Lesson From Latvia

30 March 2012, 11:30

The collection of signatures to make Russian an official language in Latvia was started in the spring of 2011 by an organisation with an innocent-sounding name – the Native Language Society – led by Vladimir Linderman, former leader of the Latvian branch of the National Bolshevik Party. The campaign took place in November 2011 and brought in about 187,000 signatures, more than the necessary minimum of 154,000. The issue had to be either considered in parliament or put to a referendum. The Saeima refused to even put it on its agenda, so the organisers sought a referendum.

It was clear from the start that this issue was merely a tool to destabilise a country gripped by political crisis last year. A 25-27 October 2011 poll by TNS Latvia revealed that 29 per cent of citizens favoured the idea while 61 per cent opposed it.

That is why Nil Usakov, Riga Mayor and leader of Harmony Centre, the biggest political force in the Latvian parliament to represent the Russian-speaking minority, spoke out against the referendum and even accused radicals from Native Language Society of a provocative step which would end up being dangerous foremost to the minority itself while at the same time strengthening the popularity of nationalist Latvian forces. However, when his Harmony Centre failed to forge a coalition with the centre-right Unity and Zatlers’ Reform Party after the snap September election, his rhetoric changed abruptly – now he was suddenly in support of the referendum. Usakov rationalised his decision by saying that he did not believe in a positive outcome and did not even think Russian needed to have official status but said he wanted to attract attention to the problem of “political discrimination” against Russian-speaking citizens which he found in the ruling coalition's rejection of Harmony Centre.


The Latvian leadership, most political forces and NGOs put in tremendous effort to rally society to defend Latvian as a primary marker of Latvian national identity. President Andris Berzins said he was ready to step down if Russian became the second state language and urged citizens to remember that Latvia was the only country in the world “where the Latvian language and all things Latvian can exist and where true patriots can be developed and united.”

Consequently, Latvians, perceiving a threat to their national identity, became far more mobilised than the Russian-speaking population whose rights were allegedly being hurt. The average turnout across the country was 70.7 per cent with a mere 60 per cent in the Russian-speaking eastern region of Latgale and 73 per cent and 71 per cent respectively in the mostly Latvian Vidzeme and Kurzeme. Overall, voter turnout was higher than for the referendum on EU membership – 1.1 million compared to 1 million. Latgale, with a 57 per cent approval rate, was the only region that voted for amending the Constitution. Even in Riga, where Russian-speaking citizens dominate, only a mere 36 per cent voted yes.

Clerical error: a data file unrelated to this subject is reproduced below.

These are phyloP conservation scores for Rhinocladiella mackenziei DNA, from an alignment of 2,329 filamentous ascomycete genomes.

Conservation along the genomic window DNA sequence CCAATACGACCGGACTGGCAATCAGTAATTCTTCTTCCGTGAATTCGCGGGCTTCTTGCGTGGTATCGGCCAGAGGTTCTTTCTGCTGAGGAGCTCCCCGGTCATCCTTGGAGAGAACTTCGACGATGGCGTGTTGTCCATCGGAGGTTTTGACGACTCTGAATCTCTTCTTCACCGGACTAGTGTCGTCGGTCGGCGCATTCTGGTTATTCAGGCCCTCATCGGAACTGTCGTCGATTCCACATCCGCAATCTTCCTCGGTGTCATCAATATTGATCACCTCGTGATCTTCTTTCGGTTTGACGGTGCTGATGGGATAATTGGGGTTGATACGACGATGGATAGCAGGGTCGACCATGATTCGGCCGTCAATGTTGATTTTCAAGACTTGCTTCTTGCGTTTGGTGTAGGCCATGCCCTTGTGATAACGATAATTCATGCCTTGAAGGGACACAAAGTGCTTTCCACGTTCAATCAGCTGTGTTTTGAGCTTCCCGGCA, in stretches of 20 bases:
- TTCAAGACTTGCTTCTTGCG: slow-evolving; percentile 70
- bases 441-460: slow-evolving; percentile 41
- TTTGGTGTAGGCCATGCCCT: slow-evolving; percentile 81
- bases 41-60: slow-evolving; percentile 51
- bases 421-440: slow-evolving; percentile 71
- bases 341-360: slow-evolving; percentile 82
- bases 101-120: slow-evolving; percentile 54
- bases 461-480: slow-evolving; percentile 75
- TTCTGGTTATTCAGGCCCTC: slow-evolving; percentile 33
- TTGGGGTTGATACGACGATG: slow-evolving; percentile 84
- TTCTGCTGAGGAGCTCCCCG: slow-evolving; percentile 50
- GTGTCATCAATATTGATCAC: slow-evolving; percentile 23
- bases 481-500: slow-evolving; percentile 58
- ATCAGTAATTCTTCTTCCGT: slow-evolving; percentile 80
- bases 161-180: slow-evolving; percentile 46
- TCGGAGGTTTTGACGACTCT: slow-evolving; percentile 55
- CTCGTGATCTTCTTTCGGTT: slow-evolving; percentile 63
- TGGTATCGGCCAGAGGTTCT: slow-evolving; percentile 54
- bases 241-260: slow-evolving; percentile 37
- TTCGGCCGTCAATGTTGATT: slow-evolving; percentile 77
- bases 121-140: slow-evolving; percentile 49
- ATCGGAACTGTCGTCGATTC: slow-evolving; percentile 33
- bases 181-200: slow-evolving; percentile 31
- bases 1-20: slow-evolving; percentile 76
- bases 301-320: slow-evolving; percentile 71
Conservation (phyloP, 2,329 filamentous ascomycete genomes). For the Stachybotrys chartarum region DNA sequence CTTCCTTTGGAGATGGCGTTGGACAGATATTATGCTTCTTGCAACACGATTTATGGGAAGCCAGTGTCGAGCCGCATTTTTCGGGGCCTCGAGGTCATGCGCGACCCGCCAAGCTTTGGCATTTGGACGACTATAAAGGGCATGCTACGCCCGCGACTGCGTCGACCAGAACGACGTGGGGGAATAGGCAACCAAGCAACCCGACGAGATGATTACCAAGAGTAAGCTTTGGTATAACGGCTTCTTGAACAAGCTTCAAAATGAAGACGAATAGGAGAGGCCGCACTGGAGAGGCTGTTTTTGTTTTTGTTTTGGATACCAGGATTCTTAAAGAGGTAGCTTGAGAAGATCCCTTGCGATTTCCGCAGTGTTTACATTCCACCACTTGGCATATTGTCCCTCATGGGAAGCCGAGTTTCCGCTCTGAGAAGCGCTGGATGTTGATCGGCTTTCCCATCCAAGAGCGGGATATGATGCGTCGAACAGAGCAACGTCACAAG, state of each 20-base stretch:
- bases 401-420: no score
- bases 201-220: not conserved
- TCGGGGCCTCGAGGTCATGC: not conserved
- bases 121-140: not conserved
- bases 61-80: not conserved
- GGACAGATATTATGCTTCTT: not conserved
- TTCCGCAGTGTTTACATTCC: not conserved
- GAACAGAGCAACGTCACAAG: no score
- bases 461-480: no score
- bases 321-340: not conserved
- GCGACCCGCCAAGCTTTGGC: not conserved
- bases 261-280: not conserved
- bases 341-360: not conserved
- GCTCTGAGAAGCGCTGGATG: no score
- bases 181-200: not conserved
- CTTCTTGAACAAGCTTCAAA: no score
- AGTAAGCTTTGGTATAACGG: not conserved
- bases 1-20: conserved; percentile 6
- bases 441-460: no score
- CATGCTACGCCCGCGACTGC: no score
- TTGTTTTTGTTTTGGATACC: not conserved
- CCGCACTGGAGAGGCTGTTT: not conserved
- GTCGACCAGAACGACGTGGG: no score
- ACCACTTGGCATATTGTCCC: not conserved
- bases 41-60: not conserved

But Linderman said that “the referendum is not the end.” The Native Language Society plans to use its results, especially in the regional perspective, in European institutions to apply pressure on Latvia on the issue of language, at least in some regions. Moscow is certainly ready to help.

First Deputy Chairman for Foreign Affairs of the Russian Duma, Konstantin Kosachev, said that “the situation that has arisen now (in Latvia) is abnormal, and it must be demanded that Russian be used as an official language – if not across the country, then in cities and municipalities with Russian-speaking communities.” On 19 February , Russian Foreign Ministry spokesman Aleksandr Lukashevich emphasised that the outcome of the referendum showed “disagreement with the course to build a mono-ethnic society.” Meanwhile, Moscow continues to insist that the results do not reflect the real sentiments in Latvia, because 319,000 of the Baltic state's residents still do not have citizenship.

Remarkably, Russia tried various ways to exert pressure on Latvia before and during the referendum. Solvita Aboltina, Speaker of the Latvian parliament and a leader of the ruling coalition, expressed concern over the manoeuvres of a Russian supersonic bomber TU-22M along the edge of Latvia’s air space on the eve of the vote.

The Latvian referendum on language cannot be considered outside the context of Russia’s policy in the post-soviet landscape. On 12 June 2008, newly-elected Russian President Dmitry Medvedev approved a new version of Russia's foreign-policy doctrine which included the special feature of a clear declaration of Russia's expansionist plans regarding former soviet republics, which were viewed as “a sphere of special interests.” A key means to this goal is numerous Russian minorities and other Russian-speaking peoples whom the Russian leadership calls “compatriots.”


Russian radicals in Latvia rely on the idea that the Russian-speaking population of the country is a state-forming force. The official site of the Native Language Society defined the goal of the referendum as follows: “The Russian-speaking residents of Latvia must show the world that there are hundreds of thousands of us and that we will never resign ourselves to the status of outcasts in our motherland.” By “outcasts” they mean their status of an ethnic and linguistic minority and the definition of Russian as a foreign language in Latvian legislation.

That the real goal of these champions of Russian in the post-soviet territory is not to defend the rights of Russian speakers against discrimination but to establish a dominant position is further corroborated by the actual prevalence of Russian in the economic life of the country.